In Roman Waters


The sky was insane that day. I thought as I looked upwards, the dab of white clouds meshed with the remaining grey ones overhead. There was no sight of the sky,  the normal tint of blue disappeared quickly. Nothing would get me out of the water, certainly not rain. I had come too far, I dreamt of this too long. I needed time away and in the steaming water I realized it was me, not the sky who was insane.

I had made it to Bath Spa in time of departures. In my city, I left my two best friends struggling  with luggage and bags,  as they readied to move out I packed and ran.  I had disregarded their advice of staying , they insisted it was my flu that concerned them.  I knew they wanted me to stay for another day before our separation. I couldn’t, goodbyes are not exactly my strongest feature not as unlike escape. Before September and its sunshine faded I was on the train heading south to the Roman city that sits poised in the midst of rainy England.

 It seemed the Romans managed to leave remains wherever they went, even way into my childhood stories that’s how I learnt of a city with an odd name as Bath. When I saw photographs of the Roman Baths as an adult I was dumbfounded.  I wanted to meet Aqua Sulis and greet Minerva, at whose account the water flowed in an eternal flame- the Goddesses of the hot streams. I wanted to feel even if it was for a moment the appreciation of my body toward water. Would I be a volcano? Would the waters soften me? I had yet to know.

When I walked out of the station early afternoon I could sense history on the walls of the city, it was old but extremely warm. Stewart, the taxi driver, told me the buildings were frozen in time because it was a heritage site, paperwork and permissions were needed to get the buildings restored, forget remodeling.  I thanked Stewart and descended towards the public baths thinking of the women who walked the street before me, were they so laden with the burden of departures?.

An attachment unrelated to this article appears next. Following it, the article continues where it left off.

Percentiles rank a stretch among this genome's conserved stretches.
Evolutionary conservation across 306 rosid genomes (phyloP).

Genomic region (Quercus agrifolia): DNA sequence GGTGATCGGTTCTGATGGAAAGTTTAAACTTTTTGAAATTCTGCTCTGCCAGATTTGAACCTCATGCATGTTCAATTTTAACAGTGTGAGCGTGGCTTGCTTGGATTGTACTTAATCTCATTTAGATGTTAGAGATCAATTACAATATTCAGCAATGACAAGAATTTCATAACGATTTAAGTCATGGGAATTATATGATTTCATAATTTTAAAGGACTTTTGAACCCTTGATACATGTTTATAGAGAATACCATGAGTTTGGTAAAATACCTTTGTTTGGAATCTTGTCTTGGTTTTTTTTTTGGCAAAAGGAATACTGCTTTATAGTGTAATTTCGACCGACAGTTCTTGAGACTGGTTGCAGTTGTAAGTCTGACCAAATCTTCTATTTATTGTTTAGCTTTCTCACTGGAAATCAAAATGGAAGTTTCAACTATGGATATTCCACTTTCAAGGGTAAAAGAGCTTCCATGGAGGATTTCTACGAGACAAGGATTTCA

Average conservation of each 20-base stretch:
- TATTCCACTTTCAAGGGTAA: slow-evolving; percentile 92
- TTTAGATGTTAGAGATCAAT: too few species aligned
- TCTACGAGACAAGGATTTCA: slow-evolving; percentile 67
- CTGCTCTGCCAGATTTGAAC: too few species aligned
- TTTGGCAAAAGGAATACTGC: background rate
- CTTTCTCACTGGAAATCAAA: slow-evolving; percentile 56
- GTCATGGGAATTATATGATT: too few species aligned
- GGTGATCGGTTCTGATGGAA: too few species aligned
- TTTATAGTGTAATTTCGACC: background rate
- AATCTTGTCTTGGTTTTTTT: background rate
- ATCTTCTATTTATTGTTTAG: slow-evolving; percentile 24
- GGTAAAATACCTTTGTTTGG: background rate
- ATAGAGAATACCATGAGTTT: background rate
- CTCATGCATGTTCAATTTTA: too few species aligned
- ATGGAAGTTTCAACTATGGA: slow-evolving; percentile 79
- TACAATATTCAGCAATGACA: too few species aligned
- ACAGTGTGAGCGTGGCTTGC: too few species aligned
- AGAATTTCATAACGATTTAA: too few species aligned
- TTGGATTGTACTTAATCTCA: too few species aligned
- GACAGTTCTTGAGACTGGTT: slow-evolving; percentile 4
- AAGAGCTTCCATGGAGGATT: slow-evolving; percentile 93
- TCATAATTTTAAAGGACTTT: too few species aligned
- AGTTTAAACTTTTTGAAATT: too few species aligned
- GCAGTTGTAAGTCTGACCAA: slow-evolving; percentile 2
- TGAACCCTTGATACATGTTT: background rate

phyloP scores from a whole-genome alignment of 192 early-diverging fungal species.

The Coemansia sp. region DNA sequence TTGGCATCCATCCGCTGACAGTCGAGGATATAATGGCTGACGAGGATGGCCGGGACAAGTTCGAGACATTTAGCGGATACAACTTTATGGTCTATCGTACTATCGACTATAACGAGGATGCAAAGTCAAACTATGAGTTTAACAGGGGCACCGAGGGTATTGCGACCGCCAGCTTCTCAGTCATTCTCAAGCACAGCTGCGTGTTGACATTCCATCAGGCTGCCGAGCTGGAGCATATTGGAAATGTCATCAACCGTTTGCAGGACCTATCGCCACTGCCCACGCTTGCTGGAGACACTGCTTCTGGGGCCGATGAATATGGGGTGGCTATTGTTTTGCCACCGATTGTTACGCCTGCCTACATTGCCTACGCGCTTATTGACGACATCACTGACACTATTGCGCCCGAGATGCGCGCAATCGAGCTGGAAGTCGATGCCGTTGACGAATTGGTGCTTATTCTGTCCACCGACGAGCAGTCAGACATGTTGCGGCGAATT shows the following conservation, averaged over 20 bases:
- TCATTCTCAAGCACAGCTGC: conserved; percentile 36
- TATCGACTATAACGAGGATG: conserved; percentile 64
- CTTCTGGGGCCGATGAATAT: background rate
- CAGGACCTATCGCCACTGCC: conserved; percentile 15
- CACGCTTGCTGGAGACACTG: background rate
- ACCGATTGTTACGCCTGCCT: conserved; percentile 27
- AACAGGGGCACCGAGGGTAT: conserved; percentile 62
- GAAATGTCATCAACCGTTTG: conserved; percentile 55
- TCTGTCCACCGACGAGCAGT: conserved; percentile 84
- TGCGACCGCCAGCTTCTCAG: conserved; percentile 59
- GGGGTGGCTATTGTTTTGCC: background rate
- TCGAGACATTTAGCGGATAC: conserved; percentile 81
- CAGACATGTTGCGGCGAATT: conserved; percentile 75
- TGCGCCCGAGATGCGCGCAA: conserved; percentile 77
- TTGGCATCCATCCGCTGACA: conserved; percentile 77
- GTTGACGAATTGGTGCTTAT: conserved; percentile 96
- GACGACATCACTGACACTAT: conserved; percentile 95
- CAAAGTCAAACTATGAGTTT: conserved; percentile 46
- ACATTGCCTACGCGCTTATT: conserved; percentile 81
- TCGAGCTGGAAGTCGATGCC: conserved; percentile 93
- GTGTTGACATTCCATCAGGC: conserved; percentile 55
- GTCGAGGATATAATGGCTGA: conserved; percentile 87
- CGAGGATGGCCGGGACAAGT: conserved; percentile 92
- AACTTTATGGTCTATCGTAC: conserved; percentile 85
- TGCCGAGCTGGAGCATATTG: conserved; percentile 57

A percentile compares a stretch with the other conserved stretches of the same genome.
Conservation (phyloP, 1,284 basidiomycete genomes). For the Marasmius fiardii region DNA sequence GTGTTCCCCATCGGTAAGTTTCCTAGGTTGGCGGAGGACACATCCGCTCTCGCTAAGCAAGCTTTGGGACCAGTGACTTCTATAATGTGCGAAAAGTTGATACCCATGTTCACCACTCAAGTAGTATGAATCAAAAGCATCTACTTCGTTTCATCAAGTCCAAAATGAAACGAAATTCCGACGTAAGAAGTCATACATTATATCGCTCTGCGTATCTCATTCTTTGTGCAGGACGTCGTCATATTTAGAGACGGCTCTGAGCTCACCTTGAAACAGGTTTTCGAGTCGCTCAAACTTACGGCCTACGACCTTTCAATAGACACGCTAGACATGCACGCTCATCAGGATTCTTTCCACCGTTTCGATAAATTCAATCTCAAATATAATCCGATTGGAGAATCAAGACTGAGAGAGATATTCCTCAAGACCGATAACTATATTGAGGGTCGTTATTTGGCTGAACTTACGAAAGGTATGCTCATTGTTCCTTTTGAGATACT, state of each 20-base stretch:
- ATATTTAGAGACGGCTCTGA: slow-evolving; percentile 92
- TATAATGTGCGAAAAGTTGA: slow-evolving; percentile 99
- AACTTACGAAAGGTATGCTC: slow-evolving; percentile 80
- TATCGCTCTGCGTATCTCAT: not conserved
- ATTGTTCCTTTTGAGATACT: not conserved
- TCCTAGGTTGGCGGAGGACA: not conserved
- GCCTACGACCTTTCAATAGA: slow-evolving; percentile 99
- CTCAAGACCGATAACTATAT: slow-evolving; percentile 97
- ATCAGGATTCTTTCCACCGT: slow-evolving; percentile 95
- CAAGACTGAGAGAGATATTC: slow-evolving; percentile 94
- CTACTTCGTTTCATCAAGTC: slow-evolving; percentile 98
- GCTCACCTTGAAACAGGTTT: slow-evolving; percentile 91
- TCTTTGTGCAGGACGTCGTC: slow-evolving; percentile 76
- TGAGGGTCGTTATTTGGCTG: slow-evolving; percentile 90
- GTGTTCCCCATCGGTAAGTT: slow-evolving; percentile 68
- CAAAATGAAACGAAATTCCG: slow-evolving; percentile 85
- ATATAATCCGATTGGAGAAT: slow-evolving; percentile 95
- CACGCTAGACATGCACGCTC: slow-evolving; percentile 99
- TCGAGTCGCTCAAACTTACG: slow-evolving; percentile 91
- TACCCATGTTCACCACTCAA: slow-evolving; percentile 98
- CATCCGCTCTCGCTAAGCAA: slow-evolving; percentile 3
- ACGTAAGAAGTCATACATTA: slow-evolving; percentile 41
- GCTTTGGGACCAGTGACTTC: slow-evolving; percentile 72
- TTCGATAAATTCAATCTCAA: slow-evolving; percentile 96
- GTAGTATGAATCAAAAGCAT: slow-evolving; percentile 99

The lady who greeted me at the Baths told me as she did others not to touch the steaming waters. She referred me to the adjunct spa, Thermae where hot waters ran deep even in October.  My bathing suit itched beneath the discomfort of the raincoat and cardigan I had on as I walked the tiled street. Thermae is where I met Aqua Sulis, it is where I greeted her and shook hands. The open air pool swarmed with the intensity of the earth’s breath, above the pool Minerva/ Aqua Sulis’ head was carved, rock benches rounded the pool and a young Roman olive tree stood lonesome in its pot. I undressed under the watchful eye of the goddess and the young lifeguard who pretended to busy himself reading through an old file. I descended the water.

The whiff of sulfur greeted me as I landed in the pool. It was everywhere, inside my lungs, between my ears and over my shoulders. Then I couldn’t tell how but as I moved in the waters I felt connected, light and weightless. It was womanhood floating in my living cells, in my eyes, behind my ears and under my chest. It was a submersion while I still held my breath. This is what escape denoted: carelessness, a softer cushion for the blows you felt in the mornings. In the warm water I said goodbye to my fears of departures. There I met the beautiful Aqua Sulis/Minerva, she smiled at me. It was the spirit of growth that glazed the surface of the water as the wind changed. Alone and silent I watched the shadows of the clouds play, I smiled back. In a few days I will travel back to an empty apartment, alone without any friends or family around me but for minutes it didn’t matter, I had taken time for myself and met another, an invocation of a wise woman weaved out of myth. I earned my first smile in a month.


I knew I was insane to swim outdoors in autumn but the weather and the spa’s pool proved me wrong: I had subconsciously said goodbye to my friends the same way  I did sunshine- winter was coming. I dunked below the surface,  I could hear the first rain dripping and felt it on the tip of my shoulders. When I blinked under water I saw was rain’s ripples, the shade of a roman olive tree, the hand of another woman offering me strength and the remains of yesterday’s dream coming true.

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